Measuring your output against someone else’s output is a game with no winners at all.
I spent this past Saturday at my CRRWA meeting, learning about Twitter from the fabulous Rebecca Grace Allen. There was, of course, discussion of who’s doing NaNo and who isn’t. I did not personally take part in said discussion, since I’d been pounced by a scene for one of my current projects and wanted to get that down (in purple fountain pen, not pictured) before the actual presentation started. Some people did mention where they are in word count, but I don’t remember any of the numbers.
The quote at the top of this post comes from Seanan McGuire, and has been sitting in my quotes folder since this time last year. Last year, I was slogging through a historical romance someone else had asked me to write, and a story I wanted to want to write, one that hewed to the historical facts, including cool but little discussed historical fact. There were settings I should have loved, characters who, for the most part, should have fit the bill, but still felt like cardboard cutouts on popsicle sticks moving about a stage made from a secondhand produce crate from the grocery store. I had index cards and plot structure and dangit, everybody had to fall in line because this was NaNo, and I had to get words on the page.
That’s not what I’m doing this year. This year, I am letting the characters have their heads and trust that they are going to show me where we all need to go.It’s a different experience, and staying outside of the focus on word count is, so far, a very good thing for my process and output. I’m not visiting the NaNo forums this year (or at least I have not, yet) and when I do see the reports of those who announce they wrote however many thousands of words a day, or bemoan that they did not reach a word goal, it doesn’t affect me. Last year? Oh woe. 1667ish words per day – some days yes, some days no, and the no days meant without a doubt that I sucked, I was a failure, I would be moving my popsicle sticks around a grocery crate from now until doomsday, in endless circles, lapped by the ‘real’ writers who could set a word goal and meet it.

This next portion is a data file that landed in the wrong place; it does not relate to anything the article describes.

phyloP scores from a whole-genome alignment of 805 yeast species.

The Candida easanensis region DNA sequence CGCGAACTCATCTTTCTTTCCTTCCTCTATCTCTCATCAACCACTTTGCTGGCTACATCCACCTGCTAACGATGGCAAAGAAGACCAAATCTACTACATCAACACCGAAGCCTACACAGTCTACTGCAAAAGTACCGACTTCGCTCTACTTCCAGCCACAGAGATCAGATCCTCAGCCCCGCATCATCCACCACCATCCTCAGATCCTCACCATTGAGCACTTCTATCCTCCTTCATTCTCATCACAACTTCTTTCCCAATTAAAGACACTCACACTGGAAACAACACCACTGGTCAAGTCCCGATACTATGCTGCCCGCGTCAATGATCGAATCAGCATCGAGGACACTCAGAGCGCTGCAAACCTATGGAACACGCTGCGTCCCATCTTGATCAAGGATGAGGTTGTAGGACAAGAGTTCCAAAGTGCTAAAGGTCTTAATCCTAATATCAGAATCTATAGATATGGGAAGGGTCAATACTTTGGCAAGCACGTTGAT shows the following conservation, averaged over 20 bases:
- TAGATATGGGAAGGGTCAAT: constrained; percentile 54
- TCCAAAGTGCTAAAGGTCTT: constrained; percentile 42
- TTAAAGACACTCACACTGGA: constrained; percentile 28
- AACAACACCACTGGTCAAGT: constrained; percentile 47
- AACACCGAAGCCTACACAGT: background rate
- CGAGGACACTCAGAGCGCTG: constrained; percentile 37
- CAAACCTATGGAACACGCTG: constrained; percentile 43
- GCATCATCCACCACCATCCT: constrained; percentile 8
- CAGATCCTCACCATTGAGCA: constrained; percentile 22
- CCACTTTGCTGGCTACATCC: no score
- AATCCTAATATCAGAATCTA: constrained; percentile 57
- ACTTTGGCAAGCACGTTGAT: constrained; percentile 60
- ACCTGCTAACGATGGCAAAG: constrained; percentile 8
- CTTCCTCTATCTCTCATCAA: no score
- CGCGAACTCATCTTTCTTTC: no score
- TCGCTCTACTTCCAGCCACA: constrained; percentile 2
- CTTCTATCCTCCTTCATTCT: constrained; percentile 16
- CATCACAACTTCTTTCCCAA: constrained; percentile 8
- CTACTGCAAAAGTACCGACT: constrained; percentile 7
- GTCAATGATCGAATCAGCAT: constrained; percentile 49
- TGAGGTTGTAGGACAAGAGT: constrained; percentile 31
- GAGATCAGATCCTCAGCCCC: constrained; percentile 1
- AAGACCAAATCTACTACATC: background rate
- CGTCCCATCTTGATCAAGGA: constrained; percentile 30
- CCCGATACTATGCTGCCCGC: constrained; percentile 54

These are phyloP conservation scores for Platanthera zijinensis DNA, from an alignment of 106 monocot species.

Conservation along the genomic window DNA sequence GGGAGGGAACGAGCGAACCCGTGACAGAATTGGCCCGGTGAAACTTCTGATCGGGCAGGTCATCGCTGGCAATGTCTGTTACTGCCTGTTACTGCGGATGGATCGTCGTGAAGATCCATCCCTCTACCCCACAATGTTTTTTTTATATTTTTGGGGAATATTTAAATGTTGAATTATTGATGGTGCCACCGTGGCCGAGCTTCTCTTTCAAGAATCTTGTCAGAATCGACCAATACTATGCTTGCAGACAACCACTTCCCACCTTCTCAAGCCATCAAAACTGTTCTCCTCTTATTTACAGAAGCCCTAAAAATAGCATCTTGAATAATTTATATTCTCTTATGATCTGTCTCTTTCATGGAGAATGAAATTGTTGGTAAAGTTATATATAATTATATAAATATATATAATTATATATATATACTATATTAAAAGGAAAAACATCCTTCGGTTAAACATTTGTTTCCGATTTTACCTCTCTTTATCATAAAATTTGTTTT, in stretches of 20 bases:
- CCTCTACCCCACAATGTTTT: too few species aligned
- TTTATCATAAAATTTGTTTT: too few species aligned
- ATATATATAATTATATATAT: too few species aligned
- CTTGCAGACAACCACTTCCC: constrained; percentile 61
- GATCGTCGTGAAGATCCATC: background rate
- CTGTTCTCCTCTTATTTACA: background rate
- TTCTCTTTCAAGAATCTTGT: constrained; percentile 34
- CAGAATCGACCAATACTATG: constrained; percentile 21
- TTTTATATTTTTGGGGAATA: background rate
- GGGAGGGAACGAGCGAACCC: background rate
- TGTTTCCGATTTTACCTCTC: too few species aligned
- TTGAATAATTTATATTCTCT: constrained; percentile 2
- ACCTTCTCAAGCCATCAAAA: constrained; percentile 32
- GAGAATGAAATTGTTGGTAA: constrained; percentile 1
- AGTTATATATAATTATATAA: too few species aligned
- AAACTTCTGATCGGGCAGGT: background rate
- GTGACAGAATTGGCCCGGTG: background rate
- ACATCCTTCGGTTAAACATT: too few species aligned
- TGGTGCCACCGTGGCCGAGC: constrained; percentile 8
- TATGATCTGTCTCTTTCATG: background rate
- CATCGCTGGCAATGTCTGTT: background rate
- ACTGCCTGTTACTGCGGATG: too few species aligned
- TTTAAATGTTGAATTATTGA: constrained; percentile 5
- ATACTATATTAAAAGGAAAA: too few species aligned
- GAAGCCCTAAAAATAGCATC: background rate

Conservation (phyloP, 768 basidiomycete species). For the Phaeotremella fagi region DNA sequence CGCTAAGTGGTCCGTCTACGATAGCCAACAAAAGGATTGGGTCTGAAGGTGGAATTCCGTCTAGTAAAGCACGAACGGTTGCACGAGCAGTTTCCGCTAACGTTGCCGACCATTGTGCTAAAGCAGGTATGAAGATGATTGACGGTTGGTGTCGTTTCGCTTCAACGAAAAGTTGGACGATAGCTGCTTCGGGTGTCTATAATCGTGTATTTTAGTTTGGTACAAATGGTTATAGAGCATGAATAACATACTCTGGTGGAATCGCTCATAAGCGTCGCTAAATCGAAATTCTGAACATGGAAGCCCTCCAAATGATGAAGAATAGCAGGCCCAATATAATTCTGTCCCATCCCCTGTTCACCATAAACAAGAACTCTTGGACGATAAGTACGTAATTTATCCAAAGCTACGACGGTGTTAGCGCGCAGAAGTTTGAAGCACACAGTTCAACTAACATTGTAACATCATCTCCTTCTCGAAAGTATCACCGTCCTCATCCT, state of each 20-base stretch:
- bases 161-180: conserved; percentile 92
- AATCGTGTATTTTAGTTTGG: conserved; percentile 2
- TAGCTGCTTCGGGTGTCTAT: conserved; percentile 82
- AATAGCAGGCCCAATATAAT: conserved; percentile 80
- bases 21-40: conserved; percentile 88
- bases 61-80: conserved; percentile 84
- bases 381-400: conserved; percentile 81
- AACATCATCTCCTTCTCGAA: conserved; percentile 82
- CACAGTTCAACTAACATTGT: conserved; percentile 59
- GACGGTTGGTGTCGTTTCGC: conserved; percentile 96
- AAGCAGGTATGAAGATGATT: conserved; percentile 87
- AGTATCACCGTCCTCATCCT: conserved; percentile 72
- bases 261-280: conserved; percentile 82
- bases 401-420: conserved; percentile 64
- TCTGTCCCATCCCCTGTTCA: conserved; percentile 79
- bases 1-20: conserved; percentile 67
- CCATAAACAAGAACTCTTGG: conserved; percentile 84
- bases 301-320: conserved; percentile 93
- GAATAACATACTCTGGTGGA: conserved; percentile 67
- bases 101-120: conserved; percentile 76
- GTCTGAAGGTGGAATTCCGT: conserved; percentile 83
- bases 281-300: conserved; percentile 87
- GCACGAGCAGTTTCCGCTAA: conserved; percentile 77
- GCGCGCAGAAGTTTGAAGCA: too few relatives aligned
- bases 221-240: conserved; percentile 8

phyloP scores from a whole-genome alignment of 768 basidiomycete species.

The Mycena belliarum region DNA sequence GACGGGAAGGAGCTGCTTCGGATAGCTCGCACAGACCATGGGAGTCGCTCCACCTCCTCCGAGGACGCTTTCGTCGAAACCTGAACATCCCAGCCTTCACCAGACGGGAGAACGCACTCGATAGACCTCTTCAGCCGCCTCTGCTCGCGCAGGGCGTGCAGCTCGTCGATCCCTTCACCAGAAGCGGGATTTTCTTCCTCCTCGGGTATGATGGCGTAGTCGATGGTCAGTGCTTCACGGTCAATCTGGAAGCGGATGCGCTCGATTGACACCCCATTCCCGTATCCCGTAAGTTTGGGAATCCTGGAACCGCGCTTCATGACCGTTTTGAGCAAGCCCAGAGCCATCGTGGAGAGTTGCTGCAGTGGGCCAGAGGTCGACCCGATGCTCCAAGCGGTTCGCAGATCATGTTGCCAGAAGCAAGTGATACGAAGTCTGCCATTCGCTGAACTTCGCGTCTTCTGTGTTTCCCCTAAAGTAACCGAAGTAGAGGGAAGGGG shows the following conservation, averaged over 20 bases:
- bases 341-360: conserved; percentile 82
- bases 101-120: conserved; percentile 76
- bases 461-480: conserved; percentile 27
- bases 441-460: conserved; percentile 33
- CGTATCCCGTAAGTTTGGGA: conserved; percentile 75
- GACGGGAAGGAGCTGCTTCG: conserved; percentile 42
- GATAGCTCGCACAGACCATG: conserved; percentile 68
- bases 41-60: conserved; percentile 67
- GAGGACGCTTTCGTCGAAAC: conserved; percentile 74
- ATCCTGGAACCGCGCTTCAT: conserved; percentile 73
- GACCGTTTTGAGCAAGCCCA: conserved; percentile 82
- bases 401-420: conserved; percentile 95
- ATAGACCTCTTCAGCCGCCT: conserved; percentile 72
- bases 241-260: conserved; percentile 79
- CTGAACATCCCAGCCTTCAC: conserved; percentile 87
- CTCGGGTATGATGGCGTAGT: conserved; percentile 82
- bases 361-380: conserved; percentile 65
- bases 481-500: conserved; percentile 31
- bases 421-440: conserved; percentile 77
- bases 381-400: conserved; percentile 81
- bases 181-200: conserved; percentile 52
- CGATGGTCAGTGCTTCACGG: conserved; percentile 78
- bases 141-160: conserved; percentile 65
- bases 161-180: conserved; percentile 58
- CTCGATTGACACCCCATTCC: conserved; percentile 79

This year, I’m writing. My goal for the day is to get a scene written, or to the halfway point -that’s good, too- and outlined to the end of the scene. This lets me focus and live in the scene, crawl into the POV character’s skin, see what they see, feel what they feel. It’s what I did when I first fell in love with writing and didn’t know any better. It feels awesome. One of the projects I’m working on makes my heart slam against my ribs, beating its fists against the voices that insist I can’t do it. Those voices, I shut out. Mostly. Still learning. They sneak in once in a while. They always do. Still, head down, eyes on own paper, trusted CP on hand for blabbering to and talking me down from the ledges on which I occasionally find myself.
I don’t think I could do that and do NaNo this year. This year, it’s story over words. Get to the end, and if the story needs to be longer or shorter when I’m done, that’s what the second draft is for; this one is for getting the story out, and for getting to know Anna-the-novelist again. I’ve missed her. It’s good to see her back.